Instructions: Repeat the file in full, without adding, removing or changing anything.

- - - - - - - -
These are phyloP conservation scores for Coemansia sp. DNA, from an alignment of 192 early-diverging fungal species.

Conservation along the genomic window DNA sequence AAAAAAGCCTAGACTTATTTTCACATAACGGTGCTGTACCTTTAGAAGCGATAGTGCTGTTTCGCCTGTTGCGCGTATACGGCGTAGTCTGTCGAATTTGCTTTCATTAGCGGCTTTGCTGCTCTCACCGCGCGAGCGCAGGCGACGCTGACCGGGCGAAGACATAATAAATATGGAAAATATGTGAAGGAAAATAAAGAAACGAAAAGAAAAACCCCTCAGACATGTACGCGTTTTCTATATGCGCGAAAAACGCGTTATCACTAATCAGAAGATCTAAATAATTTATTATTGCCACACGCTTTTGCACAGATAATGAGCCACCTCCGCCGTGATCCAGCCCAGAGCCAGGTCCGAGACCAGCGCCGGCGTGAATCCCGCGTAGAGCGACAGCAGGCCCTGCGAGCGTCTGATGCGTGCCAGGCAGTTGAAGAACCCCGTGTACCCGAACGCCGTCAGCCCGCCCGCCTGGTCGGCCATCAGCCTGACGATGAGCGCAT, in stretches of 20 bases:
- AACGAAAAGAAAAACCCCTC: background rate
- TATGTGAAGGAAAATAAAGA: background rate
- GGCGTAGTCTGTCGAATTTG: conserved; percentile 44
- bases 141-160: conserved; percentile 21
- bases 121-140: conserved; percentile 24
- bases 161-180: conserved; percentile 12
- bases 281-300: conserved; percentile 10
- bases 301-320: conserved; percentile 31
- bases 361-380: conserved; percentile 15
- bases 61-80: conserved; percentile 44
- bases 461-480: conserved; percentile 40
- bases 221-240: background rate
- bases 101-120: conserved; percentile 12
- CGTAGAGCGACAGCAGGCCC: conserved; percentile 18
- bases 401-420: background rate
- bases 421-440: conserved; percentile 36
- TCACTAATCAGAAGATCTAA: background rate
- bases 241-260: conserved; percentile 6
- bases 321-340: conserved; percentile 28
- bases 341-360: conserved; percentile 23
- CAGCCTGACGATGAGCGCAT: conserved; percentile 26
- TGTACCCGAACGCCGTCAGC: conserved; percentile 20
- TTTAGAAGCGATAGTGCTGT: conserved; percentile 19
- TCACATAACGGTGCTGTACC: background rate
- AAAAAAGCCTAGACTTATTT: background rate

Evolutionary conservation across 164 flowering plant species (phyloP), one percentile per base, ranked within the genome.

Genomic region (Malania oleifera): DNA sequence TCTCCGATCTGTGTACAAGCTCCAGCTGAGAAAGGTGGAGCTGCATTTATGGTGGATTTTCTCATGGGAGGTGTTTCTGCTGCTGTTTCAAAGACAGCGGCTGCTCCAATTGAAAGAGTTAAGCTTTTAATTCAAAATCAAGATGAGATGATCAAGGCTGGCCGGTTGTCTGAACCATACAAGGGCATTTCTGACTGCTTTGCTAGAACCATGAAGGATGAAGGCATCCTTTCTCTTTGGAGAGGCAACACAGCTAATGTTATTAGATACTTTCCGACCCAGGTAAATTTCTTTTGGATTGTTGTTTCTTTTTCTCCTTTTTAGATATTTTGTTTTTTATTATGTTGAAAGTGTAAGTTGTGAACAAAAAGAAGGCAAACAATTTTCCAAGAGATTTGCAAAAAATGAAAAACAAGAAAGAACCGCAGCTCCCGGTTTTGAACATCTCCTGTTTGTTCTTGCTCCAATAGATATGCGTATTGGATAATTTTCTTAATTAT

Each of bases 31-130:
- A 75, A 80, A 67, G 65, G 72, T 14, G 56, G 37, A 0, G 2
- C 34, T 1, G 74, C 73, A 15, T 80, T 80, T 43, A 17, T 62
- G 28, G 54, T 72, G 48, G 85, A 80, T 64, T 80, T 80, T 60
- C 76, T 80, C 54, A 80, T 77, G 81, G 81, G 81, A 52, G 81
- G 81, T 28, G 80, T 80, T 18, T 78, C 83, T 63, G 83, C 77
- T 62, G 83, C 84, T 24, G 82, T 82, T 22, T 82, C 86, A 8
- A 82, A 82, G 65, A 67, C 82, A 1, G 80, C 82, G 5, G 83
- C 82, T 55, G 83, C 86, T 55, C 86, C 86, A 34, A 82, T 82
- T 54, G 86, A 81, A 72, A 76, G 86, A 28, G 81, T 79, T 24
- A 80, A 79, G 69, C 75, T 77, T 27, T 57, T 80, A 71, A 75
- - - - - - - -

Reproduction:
These are phyloP conservation scores for Coemansia sp. DNA, from an alignment of 192 early-diverging fungal species.

Conservation along the genomic window DNA sequence AAAAAAGCCTAGACTTATTTTCACATAACGGTGCTGTACCTTTAGAAGCGATAGTGCTGTTTCGCCTGTTGCGCGTATACGGCGTAGTCTGTCGAATTTGCTTTCATTAGCGGCTTTGCTGCTCTCACCGCGCGAGCGCAGGCGACGCTGACCGGGCGAAGACATAATAAATATGGAAAATATGTGAAGGAAAATAAAGAAACGAAAAGAAAAACCCCTCAGACATGTACGCGTTTTCTATATGCGCGAAAAACGCGTTATCACTAATCAGAAGATCTAAATAATTTATTATTGCCACACGCTTTTGCACAGATAATGAGCCACCTCCGCCGTGATCCAGCCCAGAGCCAGGTCCGAGACCAGCGCCGGCGTGAATCCCGCGTAGAGCGACAGCAGGCCCTGCGAGCGTCTGATGCGTGCCAGGCAGTTGAAGAACCCCGTGTACCCGAACGCCGTCAGCCCGCCCGCCTGGTCGGCCATCAGCCTGACGATGAGCGCAT, in stretches of 20 bases:
- AACGAAAAGAAAAACCCCTC: background rate
- TATGTGAAGGAAAATAAAGA: background rate
- GGCGTAGTCTGTCGAATTTG: conserved; percentile 44
- bases 141-160: conserved; percentile 21
- bases 121-140: conserved; percentile 24
- bases 161-180: conserved; percentile 12
- bases 281-300: conserved; percentile 10
- bases 301-320: conserved; percentile 31
- bases 361-380: conserved; percentile 15
- bases 61-80: conserved; percentile 44
- bases 461-480: conserved; percentile 40
- bases 221-240: background rate
- bases 101-120: conserved; percentile 12
- CGTAGAGCGACAGCAGGCCC: conserved; percentile 18
- bases 401-420: background rate
- bases 421-440: conserved; percentile 36
- TCACTAATCAGAAGATCTAA: background rate
- bases 241-260: conserved; percentile 6
- bases 321-340: conserved; percentile 28
- bases 341-360: conserved; percentile 23
- CAGCCTGACGATGAGCGCAT: conserved; percentile 26
- TGTACCCGAACGCCGTCAGC: conserved; percentile 20
- TTTAGAAGCGATAGTGCTGT: conserved; percentile 19
- TCACATAACGGTGCTGTACC: background rate
- AAAAAAGCCTAGACTTATTT: background rate

Evolutionary conservation across 164 flowering plant species (phyloP), one percentile per base, ranked within the genome.

Genomic region (Malania oleifera): DNA sequence TCTCCGATCTGTGTACAAGCTCCAGCTGAGAAAGGTGGAGCTGCATTTATGGTGGATTTTCTCATGGGAGGTGTTTCTGCTGCTGTTTCAAAGACAGCGGCTGCTCCAATTGAAAGAGTTAAGCTTTTAATTCAAAATCAAGATGAGATGATCAAGGCTGGCCGGTTGTCTGAACCATACAAGGGCATTTCTGACTGCTTTGCTAGAACCATGAAGGATGAAGGCATCCTTTCTCTTTGGAGAGGCAACACAGCTAATGTTATTAGATACTTTCCGACCCAGGTAAATTTCTTTTGGATTGTTGTTTCTTTTTCTCCTTTTTAGATATTTTGTTTTTTATTATGTTGAAAGTGTAAGTTGTGAACAAAAAGAAGGCAAACAATTTTCCAAGAGATTTGCAAAAAATGAAAAACAAGAAAGAACCGCAGCTCCCGGTTTTGAACATCTCCTGTTTGTTCTTGCTCCAATAGATATGCGTATTGGATAATTTTCTTAATTAT

Each of bases 31-130:
- A 75, A 80, A 67, G 65, G 72, T 14, G 56, G 37, A 0, G 2
- C 34, T 1, G 74, C 73, A 15, T 80, T 80, T 43, A 17, T 62
- G 28, G 54, T 72, G 48, G 85, A 80, T 64, T 80, T 80, T 60
- C 76, T 80, C 54, A 80, T 77, G 81, G 81, G 81, A 52, G 81
- G 81, T 28, G 80, T 80, T 18, T 78, C 83, T 63, G 83, C 77
- T 62, G 83, C 84, T 24, G 82, T 82, T 22, T 82, C 86, A 8
- A 82, A 82, G 65, A 67, C 82, A 1, G 80, C 82, G 5, G 83
- C 82, T 55, G 83, C 86, T 55, C 86, C 86, A 34, A 82, T 82
- T 54, G 86, A 81, A 72, A 76, G 86, A 28, G 81, T 79, T 24
- A 80, A 79, G 69, C 75, T 77, T 27, T 57, T 80, A 71, A 75